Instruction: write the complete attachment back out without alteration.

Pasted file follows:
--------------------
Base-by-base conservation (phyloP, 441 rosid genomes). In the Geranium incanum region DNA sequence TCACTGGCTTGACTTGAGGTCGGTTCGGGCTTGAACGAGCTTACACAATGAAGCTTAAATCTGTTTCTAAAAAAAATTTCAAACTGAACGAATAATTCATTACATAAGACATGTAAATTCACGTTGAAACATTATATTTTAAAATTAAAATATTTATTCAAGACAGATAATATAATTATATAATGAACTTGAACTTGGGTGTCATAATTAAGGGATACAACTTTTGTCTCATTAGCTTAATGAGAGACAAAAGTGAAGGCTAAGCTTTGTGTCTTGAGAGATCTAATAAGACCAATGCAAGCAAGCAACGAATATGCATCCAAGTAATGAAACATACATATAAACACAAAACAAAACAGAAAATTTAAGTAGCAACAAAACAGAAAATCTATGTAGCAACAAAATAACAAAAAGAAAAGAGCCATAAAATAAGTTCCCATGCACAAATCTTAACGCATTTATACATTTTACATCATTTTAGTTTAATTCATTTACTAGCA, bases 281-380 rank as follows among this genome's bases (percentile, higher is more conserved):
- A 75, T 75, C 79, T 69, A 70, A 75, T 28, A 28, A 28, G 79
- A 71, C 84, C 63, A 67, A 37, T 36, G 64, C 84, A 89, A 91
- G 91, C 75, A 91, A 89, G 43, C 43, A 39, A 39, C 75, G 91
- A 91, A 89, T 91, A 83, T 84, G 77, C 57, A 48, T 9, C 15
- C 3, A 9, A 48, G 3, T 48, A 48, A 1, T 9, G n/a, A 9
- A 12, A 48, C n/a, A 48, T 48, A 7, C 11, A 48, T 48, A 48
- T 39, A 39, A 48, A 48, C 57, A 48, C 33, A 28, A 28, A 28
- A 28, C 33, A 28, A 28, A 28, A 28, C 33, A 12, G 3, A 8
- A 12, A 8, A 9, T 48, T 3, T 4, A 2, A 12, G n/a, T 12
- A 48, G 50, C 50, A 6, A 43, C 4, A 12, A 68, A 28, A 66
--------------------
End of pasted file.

Base-by-base conservation (phyloP, 441 rosid genomes). In the Geranium incanum region DNA sequence TCACTGGCTTGACTTGAGGTCGGTTCGGGCTTGAACGAGCTTACACAATGAAGCTTAAATCTGTTTCTAAAAAAAATTTCAAACTGAACGAATAATTCATTACATAAGACATGTAAATTCACGTTGAAACATTATATTTTAAAATTAAAATATTTATTCAAGACAGATAATATAATTATATAATGAACTTGAACTTGGGTGTCATAATTAAGGGATACAACTTTTGTCTCATTAGCTTAATGAGAGACAAAAGTGAAGGCTAAGCTTTGTGTCTTGAGAGATCTAATAAGACCAATGCAAGCAAGCAACGAATATGCATCCAAGTAATGAAACATACATATAAACACAAAACAAAACAGAAAATTTAAGTAGCAACAAAACAGAAAATCTATGTAGCAACAAAATAACAAAAAGAAAAGAGCCATAAAATAAGTTCCCATGCACAAATCTTAACGCATTTATACATTTTACATCATTTTAGTTTAATTCATTTACTAGCA, bases 281-380 rank as follows among this genome's bases (percentile, higher is more conserved):
- A 75, T 75, C 79, T 69, A 70, A 75, T 28, A 28, A 28, G 79
- A 71, C 84, C 63, A 67, A 37, T 36, G 64, C 84, A 89, A 91
- G 91, C 75, A 91, A 89, G 43, C 43, A 39, A 39, C 75, G 91
- A 91, A 89, T 91, A 83, T 84, G 77, C 57, A 48, T 9, C 15
- C 3, A 9, A 48, G 3, T 48, A 48, A 1, T 9, G n/a, A 9
- A 12, A 48, C n/a, A 48, T 48, A 7, C 11, A 48, T 48, A 48
- T 39, A 39, A 48, A 48, C 57, A 48, C 33, A 28, A 28, A 28
- A 28, C 33, A 28, A 28, A 28, A 28, C 33, A 12, G 3, A 8
- A 12, A 8, A 9, T 48, T 3, T 4, A 2, A 12, G n/a, T 12
- A 48, G 50, C 50, A 6, A 43, C 4, A 12, A 68, A 28, A 66